• They can also never be named I or O, because those letters could be mistaken for numbers.
  • They can also never be named X because an X on a sign means the runway or taxiway is closed.
  • You will often see signs that combine a letter and a number, such as A1, or B3 (as above), or C2.  These indicate either:
    • a stub taxiway -- a connector that goes from a runway to a taxiway that runs parallel to the runway (a little cross-bar connector from a runway to a taxiway) 
    • or the exit or entrance connector that goes from a taxiway to & from the terminal. The connectors get named sequentially A1, A2, A3, etc. along the length of the taxiway.
  • Keeping all those rules in mind (and a few I've left out for brevity's sake), an airport also needs to make sure no taxiway has a name that could be confused with a runway, and no two taxiways have the same name. 

Well, this is hard to see. But the runways have the dashed lines, and the taxiways are thinner.  The taxiways are named, from top to bottom, A, B, and C, and the little connectors that go between the runways and the taxiways are named, from left to right, A1, A2, A3, A4, A5, A6, and A7, and then in similar fashion for the connectors that go off taxiways B and C.  The little taxiway that goes vertically, bisecting the runways and the parallel taxiways, is named J.  That one gets its own letter, as opposed to something like C5, because that's a high-traffic taxiway.
(Diagram from the FAA's Engineering Brief on Taxiway Nomenclature)

This isn't a real-life runway but a screen shot from a simulator, but it does the job for our purposes.  The runway is on the right, as indicated by the white markings. The taxiway, outlined in yellow, is on the left.  A taxiway stub connects the two.  The colored paint and types of markings is a whole other set of visual indicators for pilots.  
(Photo from SimFlight)

  • By the way, the names of taxiways are not pronounced as the letters (A, B, C), but by the names that correspond to each letter, according to the NATO phonetic alphabet (Alpha, Bravo, Charlie).   So taxiway A2 would be called "Alpha two."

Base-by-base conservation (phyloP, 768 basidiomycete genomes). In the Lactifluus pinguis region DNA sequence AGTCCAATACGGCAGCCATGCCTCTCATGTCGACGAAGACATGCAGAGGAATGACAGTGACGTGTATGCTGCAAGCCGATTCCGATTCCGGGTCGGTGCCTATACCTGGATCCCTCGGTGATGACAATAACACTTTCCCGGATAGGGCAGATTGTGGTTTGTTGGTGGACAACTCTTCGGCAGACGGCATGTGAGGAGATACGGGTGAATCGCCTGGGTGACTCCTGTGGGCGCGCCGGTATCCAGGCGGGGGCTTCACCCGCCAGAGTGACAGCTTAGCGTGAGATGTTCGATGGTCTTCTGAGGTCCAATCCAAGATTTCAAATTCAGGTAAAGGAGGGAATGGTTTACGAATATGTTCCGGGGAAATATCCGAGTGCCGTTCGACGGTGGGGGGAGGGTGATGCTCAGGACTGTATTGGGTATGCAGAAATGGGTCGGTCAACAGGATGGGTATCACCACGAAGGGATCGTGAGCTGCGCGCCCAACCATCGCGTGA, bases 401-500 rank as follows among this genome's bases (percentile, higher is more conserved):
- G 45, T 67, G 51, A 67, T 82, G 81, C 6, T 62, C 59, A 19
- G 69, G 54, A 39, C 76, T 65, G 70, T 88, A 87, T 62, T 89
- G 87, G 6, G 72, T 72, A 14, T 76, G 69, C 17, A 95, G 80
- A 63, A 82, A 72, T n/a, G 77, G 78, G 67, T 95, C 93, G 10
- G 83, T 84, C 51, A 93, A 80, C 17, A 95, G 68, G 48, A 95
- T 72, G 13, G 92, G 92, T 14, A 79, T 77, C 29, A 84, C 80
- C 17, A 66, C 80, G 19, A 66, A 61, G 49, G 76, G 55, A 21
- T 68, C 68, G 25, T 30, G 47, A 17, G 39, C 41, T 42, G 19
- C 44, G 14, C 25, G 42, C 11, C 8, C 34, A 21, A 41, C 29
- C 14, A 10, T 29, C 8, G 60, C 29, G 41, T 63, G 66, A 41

• Yes, this is the same alphabet popularized by Wilco's Yankee Hotel Foxtrot.


  • Runways get named using numbers.  The thing that determines which numbers get assigned to a runway is where the runway is relative to points on a compass.  Then it gets turned into a kind of code.
  • North, South, East, and West all correspond to degrees on a compass.  North = 360°, for example.  According to this runway code, you lop off the 3rd digit of the compass point.  So if a runway were pointing true north, it would get numbered 36.  For the 4 points of the compass, the code works like this:
    • North = 360° = runway number 36
    • South = 180° = runway number 18
    • East = 90° = runway number 9
    • West = 270° = runway number 27
  • But of course it's rare for a runway to be heading in exactly the position of one of the points of the compass.  So in most cases, the runway number is arrived at by rounding off ±5°.  Let's say a runway is heading 176°.  That's within 5° of 180°, so its runway number would be 18.
  • It is also of course likely that a runway won't fall within 5° of one of the ordinal points on a compass, so it is very likely that runways will be named other numbers besides these four.
  • Because there are only 360° on a compass, you can't have a runway with a number higher than 36.  Also, since North is indicated by 360°, there is no 0°, so there will be no runway named 0.
  • Finally, because you may be allowed to land on a runway from either direction, its name will often be expressed from either approach direction, as in ##-##.  The first number indicates the compass direction from one end of the runway, let's say, 22.  That means the runway's compass heading is 220° (or within ±5° of that).  So the second number will be 180° from 220°, which is 40°, which becomes number 40.  This runway's official name is therefore 22-40.
  • By the way, the runway numbers are not pronounced the way we normally pronounce two-digit numbers. They are said individually.  Not "runway twenty-two" but rather "runway two-two." Nine is pronounced "niner."  Yes, just like in Airplane!


  • Now that you know what the letters and numbers mean, let's look at some signs.

(Photo and sign from Astronics Corporation)

  • This is our sign from earlier.  Now we know that B means "Taxiway Bravo" and B3 indicates a taxiway stub or connector or exit.  Anything in a black box with a yellow outline means "this is where you are."  So this sign means "You are on Taxiway Bravo. Taxiway stub Bravo three is to the right."

(Photo and sign from Astronics Corporation)
  • Here's another one. This means "You are on Taxiway Alpha.  Taxiway Foxtrot is to the left or angled to the right."

(Image from Avery Dennison)

  • Let's try a little more complicated one.  This one means, You are on Taxiway Hotel 3, Taxiway Charlie is to the left, Taxiway stub Charlie two is angled to the upper right, and more of Taxiway Charlie is to the right.